Level and change in bone microarchitectural parameters and their relationship with previous fracture and established bone mineral density loci

Nicholas R Fuggle, Leo D Westbury, Gregorio Bevilacqua, Philip Titcombe, Mícheál Ó Breasail, Nicholas C Harvey, Elaine M Dennison, Cyrus Cooper, Kate A Ward

Research output: Contribution to journalArticle (Academic Journal)peer-review

Abstract

Background Osteoporosis is characterised by a reduction of bone mineral density (BMD) and predisposition to fracture. Bone microarchitecture, measured by high resolution peripheral quantitative computed tomography (HR-pQCT), has been related to fragility fractures and BMD and has been the subject of large-scale genome-wide analysis. We investigated whether fracture was related to baseline values and longitudinal changes in bone microarchitecture and whether bone microarchitecture was associated with established BMD loci. Methods 115 males and 99 females (aged 72–81 at baseline) from the Hertfordshire Cohort Study (HCS) were analysed. Fracture history was determined in 2011–2012 by self-report and vertebral fracture assessment. Participants underwent HR-pQCT scans of the distal radius and tibia in 2011–2012 and 2017. Previous fracture in relation to baseline values and changes in tibial HR-pQCT parameters was examined using sex-adjusted logistic regression with and without adjustment for age, sociodemographic, lifestyle and clinical characteristics; baseline values and changes in parameters associated with previous fracture were then examined in relation to four established BMD loci after adjustment for sex and age. Results Previous fracture was related to: higher trabecular area (fully-adjusted odds ratio [95% CI] per SD greater baseline value: 2.18 [1.27,3.73], p = 0.005); lower total volumetric BMD (0.53 [0.34,0.84], p = 0.007), cortical area (0.53 [0.30,0.95], p = 0.032), cortical BMD (0.56 [0.36,0.88], p = 0.011) and cortical thickness (0.45 [0.27,0.77], p = 0.004); and greater declines in trabecular BMD (p = 0.001). Associations were robust in sex- and fully-adjusted analysis. Relationships between BMD loci and these HR-pQCT parameters were weak: rs3801387 (WNT16) was related to decline in trabecular BMD (p = 0.011) but no other associations were significant (p > 0.05). Conclusion Baseline values of HR-pQCT parameters and greater decline in trabecular BMD were associated with fracture. Change in trabecular BMD was associated with WNT16 which has been demonstrated to influence bone health in murine models and human genome-wide association studies (GWAS).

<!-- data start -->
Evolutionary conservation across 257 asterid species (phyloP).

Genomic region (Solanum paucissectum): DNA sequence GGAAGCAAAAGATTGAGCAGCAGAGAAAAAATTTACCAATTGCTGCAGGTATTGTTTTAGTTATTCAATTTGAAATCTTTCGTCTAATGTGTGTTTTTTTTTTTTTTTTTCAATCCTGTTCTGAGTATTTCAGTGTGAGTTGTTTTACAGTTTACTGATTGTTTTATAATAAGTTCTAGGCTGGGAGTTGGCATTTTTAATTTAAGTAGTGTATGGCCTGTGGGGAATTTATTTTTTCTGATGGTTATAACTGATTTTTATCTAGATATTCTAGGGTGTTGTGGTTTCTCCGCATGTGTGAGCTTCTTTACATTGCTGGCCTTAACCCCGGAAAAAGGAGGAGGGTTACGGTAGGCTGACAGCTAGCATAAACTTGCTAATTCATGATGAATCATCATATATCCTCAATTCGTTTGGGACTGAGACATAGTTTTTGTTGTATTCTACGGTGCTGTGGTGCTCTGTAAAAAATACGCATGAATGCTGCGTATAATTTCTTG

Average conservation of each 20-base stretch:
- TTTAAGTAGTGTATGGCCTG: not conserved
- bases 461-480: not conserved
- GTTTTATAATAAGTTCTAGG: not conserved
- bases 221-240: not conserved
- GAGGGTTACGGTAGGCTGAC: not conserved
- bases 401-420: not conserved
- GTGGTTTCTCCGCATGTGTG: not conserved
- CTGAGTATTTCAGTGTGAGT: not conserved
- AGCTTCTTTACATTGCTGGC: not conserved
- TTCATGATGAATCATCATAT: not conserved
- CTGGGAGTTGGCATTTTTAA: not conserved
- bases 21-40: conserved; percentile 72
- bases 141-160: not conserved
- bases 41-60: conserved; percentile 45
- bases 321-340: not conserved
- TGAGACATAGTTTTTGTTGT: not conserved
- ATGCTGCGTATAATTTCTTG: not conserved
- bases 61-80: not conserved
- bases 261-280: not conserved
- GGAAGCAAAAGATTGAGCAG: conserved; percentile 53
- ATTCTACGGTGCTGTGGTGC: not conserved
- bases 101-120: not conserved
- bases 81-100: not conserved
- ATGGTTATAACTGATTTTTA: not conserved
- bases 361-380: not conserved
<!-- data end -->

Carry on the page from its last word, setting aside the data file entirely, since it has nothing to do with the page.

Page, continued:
Original languageEnglish
Article number115937
Number of pages7
JournalBone
Volume147
Early online date22 Mar 2021
DOIs
Publication statusE-pub ahead of print - 22 Mar 2021

Keywords

  • osteoporosis
  • epidemiology
  • fracture
  • quantitative computed tomography
  • loci

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